The morbidity data should be also examined. The time trends of the prevalence of NCDs and their risk factors vary by the outcome analyzed. While body mass index showed increasing trends in both genders according to the Global Burden of Metabolic Risk Factors of Chronic Diseases study, decreasing trends were found in systolic blood pressure and fasting blood glucose in Korea [14]. Meanwhile, cancer prevalence and incidence show clear increasing trends. Based on the cancer registry data in Korea [21], the number of cancer incident cases and the crude incidence rate doubled between 2000 and 2010. The age-standardized incidence rate also rose by 42% during those ten years. These increases in cancer incidence and prevalence were more evident in women than men [21]. A recent cause-specific analysis of cancer registry data also showed that increasing trends in incidence were found for thyroid cancer, colorectal cancer, prostatic cancer (for men), and breast cancer (for women) [22]. Because of the lack of a nationwide active surveillance system for CVD, national health insurance claims data has been used to present time trends of the incidence of two major CVD, ischemic heart disease and stroke, in Korea [23,24]. These data showed increasing trends between the mid-1990s and mid-2000s [23], but decreasing trends afterward since the mid-2000s [24]. No significant increasing trends were found for diabetes prevalence based on the data from the Korea National Health and Nutrition Examination Survey (KNHANES) between 1998 and 2009 [25]. However, according to a review of community surveys on diabetes prevalence, it was concluded that the prevalence of diabetes in Korea has increased six- to seven-fold in the past 40 years [25]. For COPD, population-based spirometric surveys have been included as a component of the KNHANES in 2001 and 2008. Survey results show that the prevalence of COPD among participants aged 40 or over was 17.2% in 2001 [26] and 13.4% in 2008 [27]. The decreasing tendency between 2001 and 2008 is, however, thought to be due to different criteria for spirometry rather than an actual decrease in the prevalence of COPD [27].


Socioeconomic inequalities in NCDs and NCD risk factors have been demonstrated in government reports and epidemiological studies in Korea. Using census and mortality data, educational inequalities in mortality have been identified for most NCDs except for ischemic heart disease and breast cancer [28]. Longitudinal follow-up data also showed mortality inequalities by income group for most NCDs except for a few cancers (kidney cancer for men and non-Hodgkin's lymphoma for women) [29]. Using cancer registry and health insurance data, socioeconomic inequalities in cancer incidence and cancer survival have been reported in Korea [30,31]. The Ministry of Health and Welfare and the Korea Centers for Disease Control and Prevention have published annual reports, 'Korea Health Statistics', based on the KNHANES and have included age-standardized prevalences or means by income and urbanization levels in a wide range of NCD prevalences, NCD risk factors, and health care utilization rates related to NCDs [32]. Recently, in a special issue of the Journal of the Korean Medical Association on health inequalities, Korean researchers reviewed the prior literature and concluded that socioeconomic inequalities in NCD risk factors and health care utilization related to NCDs are widespread in Korea and the magnitude of the inequalities for some measures is even increasing [33,34].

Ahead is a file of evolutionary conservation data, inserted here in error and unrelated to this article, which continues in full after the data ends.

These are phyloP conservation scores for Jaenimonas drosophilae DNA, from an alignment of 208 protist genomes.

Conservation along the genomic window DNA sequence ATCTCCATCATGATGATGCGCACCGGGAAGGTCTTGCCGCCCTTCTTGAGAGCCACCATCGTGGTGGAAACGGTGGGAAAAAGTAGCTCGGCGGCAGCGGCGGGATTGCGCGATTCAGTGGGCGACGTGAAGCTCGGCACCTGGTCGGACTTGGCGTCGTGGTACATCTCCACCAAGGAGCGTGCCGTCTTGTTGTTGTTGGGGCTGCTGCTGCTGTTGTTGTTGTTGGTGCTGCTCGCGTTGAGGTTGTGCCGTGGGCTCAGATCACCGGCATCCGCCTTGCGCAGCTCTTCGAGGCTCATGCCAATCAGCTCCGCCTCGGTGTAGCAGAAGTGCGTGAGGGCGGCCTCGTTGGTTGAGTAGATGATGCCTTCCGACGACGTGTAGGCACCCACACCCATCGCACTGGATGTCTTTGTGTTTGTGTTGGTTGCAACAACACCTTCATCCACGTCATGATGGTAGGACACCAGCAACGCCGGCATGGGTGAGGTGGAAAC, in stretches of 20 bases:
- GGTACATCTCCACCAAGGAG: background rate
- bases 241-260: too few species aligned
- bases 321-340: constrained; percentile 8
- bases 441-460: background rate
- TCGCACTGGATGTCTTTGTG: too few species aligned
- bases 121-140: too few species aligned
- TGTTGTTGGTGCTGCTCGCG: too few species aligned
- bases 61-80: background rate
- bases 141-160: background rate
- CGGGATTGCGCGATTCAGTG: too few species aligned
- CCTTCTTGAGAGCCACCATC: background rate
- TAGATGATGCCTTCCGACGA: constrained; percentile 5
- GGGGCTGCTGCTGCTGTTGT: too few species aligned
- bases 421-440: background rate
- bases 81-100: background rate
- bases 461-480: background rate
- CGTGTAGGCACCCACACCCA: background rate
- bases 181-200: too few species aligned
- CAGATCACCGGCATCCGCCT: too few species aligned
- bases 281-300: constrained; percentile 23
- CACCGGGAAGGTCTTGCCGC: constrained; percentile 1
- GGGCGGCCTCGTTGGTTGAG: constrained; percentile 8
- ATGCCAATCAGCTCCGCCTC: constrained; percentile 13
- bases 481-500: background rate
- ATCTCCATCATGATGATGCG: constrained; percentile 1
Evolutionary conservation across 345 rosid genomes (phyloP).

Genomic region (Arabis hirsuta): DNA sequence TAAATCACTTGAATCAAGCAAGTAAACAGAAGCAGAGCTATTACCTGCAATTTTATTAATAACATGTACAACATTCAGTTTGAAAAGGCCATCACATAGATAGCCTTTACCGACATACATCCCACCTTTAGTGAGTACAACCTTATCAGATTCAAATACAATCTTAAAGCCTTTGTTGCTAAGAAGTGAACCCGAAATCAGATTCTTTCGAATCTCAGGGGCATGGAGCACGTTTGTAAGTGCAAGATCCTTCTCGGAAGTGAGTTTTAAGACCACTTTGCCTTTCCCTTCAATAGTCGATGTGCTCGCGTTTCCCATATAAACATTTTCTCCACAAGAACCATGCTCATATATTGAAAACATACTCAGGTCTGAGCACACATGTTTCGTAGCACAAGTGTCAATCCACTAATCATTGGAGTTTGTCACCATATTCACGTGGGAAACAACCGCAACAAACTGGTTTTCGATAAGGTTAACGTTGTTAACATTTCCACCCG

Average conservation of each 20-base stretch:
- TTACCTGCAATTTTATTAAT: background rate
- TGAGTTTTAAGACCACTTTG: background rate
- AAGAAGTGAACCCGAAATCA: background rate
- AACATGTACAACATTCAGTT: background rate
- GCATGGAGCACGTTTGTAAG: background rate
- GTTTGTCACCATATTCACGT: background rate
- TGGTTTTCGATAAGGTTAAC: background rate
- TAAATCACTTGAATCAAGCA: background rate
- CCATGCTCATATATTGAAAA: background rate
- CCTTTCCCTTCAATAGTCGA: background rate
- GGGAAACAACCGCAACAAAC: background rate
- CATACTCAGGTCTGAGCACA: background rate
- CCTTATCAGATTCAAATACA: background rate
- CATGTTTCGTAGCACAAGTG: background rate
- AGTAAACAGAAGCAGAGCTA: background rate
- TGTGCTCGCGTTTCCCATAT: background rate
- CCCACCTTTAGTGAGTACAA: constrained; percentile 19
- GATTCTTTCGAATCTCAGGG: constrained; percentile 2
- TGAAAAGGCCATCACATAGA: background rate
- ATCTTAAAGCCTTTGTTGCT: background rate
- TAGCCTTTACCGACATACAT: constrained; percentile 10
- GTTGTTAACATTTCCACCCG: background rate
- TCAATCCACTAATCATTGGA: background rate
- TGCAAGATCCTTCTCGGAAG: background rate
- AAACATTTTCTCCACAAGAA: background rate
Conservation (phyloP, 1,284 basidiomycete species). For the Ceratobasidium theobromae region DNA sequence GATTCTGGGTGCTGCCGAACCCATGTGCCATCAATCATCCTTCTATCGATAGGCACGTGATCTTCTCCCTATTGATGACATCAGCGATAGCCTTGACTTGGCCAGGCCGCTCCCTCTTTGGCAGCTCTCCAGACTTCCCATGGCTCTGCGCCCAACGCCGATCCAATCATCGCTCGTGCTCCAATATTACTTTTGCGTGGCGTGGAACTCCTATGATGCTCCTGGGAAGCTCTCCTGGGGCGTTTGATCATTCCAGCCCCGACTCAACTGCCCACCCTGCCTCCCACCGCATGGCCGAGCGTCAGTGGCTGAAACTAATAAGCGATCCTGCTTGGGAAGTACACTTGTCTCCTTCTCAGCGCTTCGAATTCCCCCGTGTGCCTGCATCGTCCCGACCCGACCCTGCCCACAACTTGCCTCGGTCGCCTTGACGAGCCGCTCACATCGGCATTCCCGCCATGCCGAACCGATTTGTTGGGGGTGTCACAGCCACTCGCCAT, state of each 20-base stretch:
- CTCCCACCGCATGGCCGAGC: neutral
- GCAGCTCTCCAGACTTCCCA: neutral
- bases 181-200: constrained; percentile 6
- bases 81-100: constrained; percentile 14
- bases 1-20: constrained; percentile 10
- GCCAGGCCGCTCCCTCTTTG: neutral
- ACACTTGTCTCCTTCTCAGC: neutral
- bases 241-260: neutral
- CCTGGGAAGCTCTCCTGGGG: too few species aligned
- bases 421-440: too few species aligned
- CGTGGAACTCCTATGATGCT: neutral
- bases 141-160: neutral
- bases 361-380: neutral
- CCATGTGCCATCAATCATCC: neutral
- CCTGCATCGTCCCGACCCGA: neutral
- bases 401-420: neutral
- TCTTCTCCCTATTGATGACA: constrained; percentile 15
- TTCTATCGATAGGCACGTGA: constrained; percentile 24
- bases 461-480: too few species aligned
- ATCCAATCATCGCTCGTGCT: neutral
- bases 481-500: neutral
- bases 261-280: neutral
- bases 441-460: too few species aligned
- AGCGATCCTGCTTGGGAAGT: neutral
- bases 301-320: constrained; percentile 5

NCDs are the main contributor to between-country and within-country inequalities in total mortality [3]. A recent analysis examined cause-specific contributions to socioeconomic inequalities in total mortality in England, New Zealand, Korea, and Japan and showed that four major NCDs (cancer, CVD, COPD, and DM) accounted for the major part of mortality inequalities by geographical deprivation index [3]. In this international comparative study, the contribution of NCDs was relatively smaller in Korea than the contribution in the other three industrialized countries. The finding can be explained by the discrepancy in the size of the geographical unit in each country, the lower level of residential segregation in Korea than other countries, and ill-defined causes in Korean death certificate data [3]. Meanwhile, several Korean studies using individual socioeconomic position indicators indicated that NCDs are the main determinants of inequalities in mortality and life expectancy [29,35]. For example, in an analysis using mortality linkage data of Korean public servants aged 35 to 64, four major NCDs accounted for 50.4% and 70.8% of the absolute inequalities in total mortality of men and women, respectively, as measured by slope indices of inequality [29].